The Pennsylvania Board of Pardons advanced the cases of four inmates seeking clemency in a merit review hearing last week, one of which was the case of John Brookins.
“Once he realized he made the list for the merit review, he called me one morning and said it was the first time in 30 years he’d slept through the night,” said Brookins’s wife, Karen. Karen has been advocating for not only John’s release, but also his innocence.
Brookins was arrested in 1991 for the murder of his good friend Sheila Ginsberg, when instead, he reports walking in on Ginsberg’s daughter, Sharon, stomping her with scissors. Witnesses from his trial testified to Brookins’ innocence and confessions from Sharon, but were not called in front of the jury.
He had applied for a merit review twice before this year, but his applications were lost.
Brookins’ case, along with the three other recommended applicants, will move to a public hearing in early March. The applications then move to Governor Tom Wolf’s desk for a final approval.
Gov. Wolf has signed off on more clemency applications in the last four decades, than any other governor.
“The board has overall released more people in the last 25 years than they ever have,” said Lily Rorick, an organizer for the Amistad Law project. “That’s the result of Lt. Gov. Fetterman making it a priority, that’s the result of movements pushing for years and years to emphasize the need for second chances.”
The process begins with gathering paperwork and court documents and conducting interviews to determine if the applicant is eligible to move forward to the merit hearing.
“The application process is rigorous,” said Karen. “Once you have the application filled out, that’s like the bulk of the work. You have to list out everything in the past, write about the entire event that occurred and your role in the event. You have to write about goals, include merits and any infractions in prison.”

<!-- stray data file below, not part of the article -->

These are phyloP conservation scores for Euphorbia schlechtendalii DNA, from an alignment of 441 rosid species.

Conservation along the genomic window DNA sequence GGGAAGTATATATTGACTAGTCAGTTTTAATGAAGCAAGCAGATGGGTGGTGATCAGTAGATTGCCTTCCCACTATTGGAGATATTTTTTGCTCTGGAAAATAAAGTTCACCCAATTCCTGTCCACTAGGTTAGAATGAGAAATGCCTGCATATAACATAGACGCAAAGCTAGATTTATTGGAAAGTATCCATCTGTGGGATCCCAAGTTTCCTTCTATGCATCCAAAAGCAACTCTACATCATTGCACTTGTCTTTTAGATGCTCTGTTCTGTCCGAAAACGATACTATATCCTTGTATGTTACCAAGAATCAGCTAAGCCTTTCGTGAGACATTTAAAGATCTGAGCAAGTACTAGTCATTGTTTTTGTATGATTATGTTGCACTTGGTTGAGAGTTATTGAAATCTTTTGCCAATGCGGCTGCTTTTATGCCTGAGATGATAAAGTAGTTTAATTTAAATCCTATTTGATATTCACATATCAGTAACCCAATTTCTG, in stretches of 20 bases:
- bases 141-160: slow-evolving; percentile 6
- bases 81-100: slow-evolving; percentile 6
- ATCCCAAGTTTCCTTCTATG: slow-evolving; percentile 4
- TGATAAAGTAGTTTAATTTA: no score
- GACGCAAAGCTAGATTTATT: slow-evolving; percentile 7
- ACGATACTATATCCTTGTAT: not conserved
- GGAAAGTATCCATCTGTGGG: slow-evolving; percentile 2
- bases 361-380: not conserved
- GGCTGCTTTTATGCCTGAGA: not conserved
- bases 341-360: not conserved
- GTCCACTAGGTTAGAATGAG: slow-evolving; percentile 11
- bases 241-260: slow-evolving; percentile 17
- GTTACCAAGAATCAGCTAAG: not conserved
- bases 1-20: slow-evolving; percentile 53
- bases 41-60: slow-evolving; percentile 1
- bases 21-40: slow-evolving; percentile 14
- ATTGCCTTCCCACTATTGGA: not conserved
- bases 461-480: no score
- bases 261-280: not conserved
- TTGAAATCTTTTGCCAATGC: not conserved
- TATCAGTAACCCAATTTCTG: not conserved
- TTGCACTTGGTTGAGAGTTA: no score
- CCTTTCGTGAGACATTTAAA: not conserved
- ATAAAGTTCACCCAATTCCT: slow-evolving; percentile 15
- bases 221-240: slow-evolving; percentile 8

If the applicant receives a majority vote in the merit review, the applicant is eligible for a public hearing. The hearings typically take place about one month after the merit review.
“This commutations application process is super rigorous and bogged down by bureaucracy in a lot of different places along the way, which, especially as a pandemic is spreading through a prison, has really serious consequences,” Rorick said.
Currently, the Brookins’ are working to secure John’s reentry plans, including solidifying a job, securing a home plan and dedicating time for mental health counseling and volunteering in the community. John is currently choosing between five job offers with hopes to someday open his own yoga studio.
On Thursday, Wolf took the final step for clemency applications from the end of last year, releasing another 13 incarcerated individuals. One of the 13 was Joe Ligon, the nation’s oldest juvenile lifer, was sent home from SCI Phoenix after spending 68 years in prison.
In 2017, Ligon was up for clemency but did not accept parole. He wanted his complete freedom. Ligon’s lawyer, Bradley Bridge, spent the last three years fighting for Ligon to be released with time served.